When I started private counselling for my anxiety, I was in the midst of one of the worst periods my mental health has ever seen. I barely left the house. My thoughts were so irrational. The thought of going anywhere left me in a state of dread and that first therapy appointment? My gosh, I thought I was going to die. But starting private therapy was invaluable for me; my counsellor and I got along really well, I trusted her and felt I could fully open up to her. She really did help me in so many ways and I often wonder where I would be today had I not gone to see her in that time when I was so desperate for anything to help numb these unbearable feelings of constant dread, anxiety and fear over everything and nothing all at once.
Phew, this post has been a long time coming. Again, it’s another one of my word-vomit, spontaneous, horribly written posts which I’ll look back on and realise it doesn’t make much sense at all but it’s a topic which has been firmly on my mind for well, fucking months and one that I need to talk about. For no other reason than to just get what I’m feeling off my chest, in the hope that it might make me feel a bit better and maybe, just maybe, someone reading this will feel the same and offer some insight.
If you know me or follow my blog you might be aware that I’m a huge advocate for self-care. Self-care is a term I’ve only really come to know (and love) since starting blogging. Before joining the big ol’ blogosphere, I obviously knew we had to take care of ourselves, take time for ourselves and focus on our physical and mental wellbeing – but I didn’t realize quite how important and crucial it was. Especially the mental side of the coin.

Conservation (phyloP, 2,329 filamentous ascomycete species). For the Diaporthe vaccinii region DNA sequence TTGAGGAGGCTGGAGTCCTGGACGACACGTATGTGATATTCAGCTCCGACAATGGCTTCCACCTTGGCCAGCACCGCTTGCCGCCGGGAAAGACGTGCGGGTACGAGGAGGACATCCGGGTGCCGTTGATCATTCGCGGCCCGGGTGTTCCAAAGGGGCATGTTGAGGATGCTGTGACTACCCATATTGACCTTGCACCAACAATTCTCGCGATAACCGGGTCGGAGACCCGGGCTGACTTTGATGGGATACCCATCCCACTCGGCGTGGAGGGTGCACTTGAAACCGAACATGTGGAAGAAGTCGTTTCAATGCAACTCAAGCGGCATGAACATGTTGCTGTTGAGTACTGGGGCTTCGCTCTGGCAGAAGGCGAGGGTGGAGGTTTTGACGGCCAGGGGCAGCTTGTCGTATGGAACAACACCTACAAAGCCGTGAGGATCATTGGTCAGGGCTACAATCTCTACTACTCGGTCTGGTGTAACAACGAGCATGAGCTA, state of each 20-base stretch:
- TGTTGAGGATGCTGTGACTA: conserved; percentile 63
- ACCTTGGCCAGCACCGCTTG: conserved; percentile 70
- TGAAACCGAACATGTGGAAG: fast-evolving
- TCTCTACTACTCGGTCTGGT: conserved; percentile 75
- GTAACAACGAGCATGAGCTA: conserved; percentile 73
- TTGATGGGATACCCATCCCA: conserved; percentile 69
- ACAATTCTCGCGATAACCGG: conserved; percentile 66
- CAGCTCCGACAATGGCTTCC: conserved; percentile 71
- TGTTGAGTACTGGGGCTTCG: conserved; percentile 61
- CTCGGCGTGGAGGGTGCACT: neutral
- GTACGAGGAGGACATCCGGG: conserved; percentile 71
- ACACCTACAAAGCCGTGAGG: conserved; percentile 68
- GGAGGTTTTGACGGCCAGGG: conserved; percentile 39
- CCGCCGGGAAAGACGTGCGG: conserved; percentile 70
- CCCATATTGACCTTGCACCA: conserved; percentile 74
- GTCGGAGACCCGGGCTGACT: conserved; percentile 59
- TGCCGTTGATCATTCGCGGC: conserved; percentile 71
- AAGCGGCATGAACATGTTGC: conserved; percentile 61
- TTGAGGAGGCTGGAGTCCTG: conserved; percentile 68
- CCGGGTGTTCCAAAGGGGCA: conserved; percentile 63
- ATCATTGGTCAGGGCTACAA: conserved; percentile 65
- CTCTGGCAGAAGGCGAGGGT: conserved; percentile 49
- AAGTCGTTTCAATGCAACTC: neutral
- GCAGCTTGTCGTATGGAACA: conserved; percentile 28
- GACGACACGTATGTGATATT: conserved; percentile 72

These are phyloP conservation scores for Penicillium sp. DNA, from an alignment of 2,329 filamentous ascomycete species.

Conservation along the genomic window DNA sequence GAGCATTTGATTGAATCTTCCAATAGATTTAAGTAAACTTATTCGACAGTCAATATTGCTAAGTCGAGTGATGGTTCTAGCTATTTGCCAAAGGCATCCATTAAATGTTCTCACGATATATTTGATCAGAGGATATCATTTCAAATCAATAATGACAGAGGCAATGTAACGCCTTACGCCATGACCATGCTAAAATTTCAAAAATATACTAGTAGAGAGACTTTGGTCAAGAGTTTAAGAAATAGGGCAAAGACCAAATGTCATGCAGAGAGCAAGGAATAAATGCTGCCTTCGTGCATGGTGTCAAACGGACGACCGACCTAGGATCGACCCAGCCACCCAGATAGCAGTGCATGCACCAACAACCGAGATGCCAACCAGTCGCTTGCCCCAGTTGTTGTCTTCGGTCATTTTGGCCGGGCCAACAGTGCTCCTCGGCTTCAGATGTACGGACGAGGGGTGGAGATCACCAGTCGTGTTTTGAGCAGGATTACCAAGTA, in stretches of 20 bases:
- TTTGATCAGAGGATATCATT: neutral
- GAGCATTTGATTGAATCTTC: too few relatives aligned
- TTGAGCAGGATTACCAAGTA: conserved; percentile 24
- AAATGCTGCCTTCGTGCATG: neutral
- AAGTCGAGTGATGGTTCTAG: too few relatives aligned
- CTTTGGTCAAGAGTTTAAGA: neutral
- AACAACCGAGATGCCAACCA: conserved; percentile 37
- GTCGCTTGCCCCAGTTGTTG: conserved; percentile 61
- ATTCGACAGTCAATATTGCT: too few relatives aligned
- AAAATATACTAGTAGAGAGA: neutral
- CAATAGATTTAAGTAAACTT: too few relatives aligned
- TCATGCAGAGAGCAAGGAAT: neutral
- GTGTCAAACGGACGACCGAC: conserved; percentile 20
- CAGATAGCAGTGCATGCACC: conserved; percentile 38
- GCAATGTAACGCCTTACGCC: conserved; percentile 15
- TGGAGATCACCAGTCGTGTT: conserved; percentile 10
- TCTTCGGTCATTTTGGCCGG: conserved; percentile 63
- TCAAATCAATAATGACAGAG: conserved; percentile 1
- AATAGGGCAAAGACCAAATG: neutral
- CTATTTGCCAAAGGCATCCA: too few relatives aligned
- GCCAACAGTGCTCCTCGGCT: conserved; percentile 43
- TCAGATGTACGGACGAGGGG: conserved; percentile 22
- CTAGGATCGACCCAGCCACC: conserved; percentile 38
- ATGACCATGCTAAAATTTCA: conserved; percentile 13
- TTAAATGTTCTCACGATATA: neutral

Over the last month, my relationship with social media has changed. Whereas once upon a time, heading on to Twitter to express my concerns over something, finding comfort in scrolling aimlessly through hundreds of tweets and just generally, zoning out of real life was my solace but now, I find myself… resenting that very thing. And it’s not only Twitter, don’t worry Twitter bby, I’m not singling u out. Some days, I can’t bare to look at Instagram and the thought of going on Facebook? Oh, hell no. My relationship with social media has changed. But why?
I know this sound like a really childish thing to say but since being active on Twitter and open about my mental illness, I’ve seen people talk about things like this more and more. It’s not an embarrassing thing to worry about nor is it uncommon. When I was first diagnosed with anxiety, during my worst period, I was terrified of being in the house by myself. Absolutely, completely and utterly terrified. I couldn’t function and would literally spend the day counting down the minutes until someone was going to be home. It can be a real debilitating problem and it’s absolutely nothing to be ashamed about.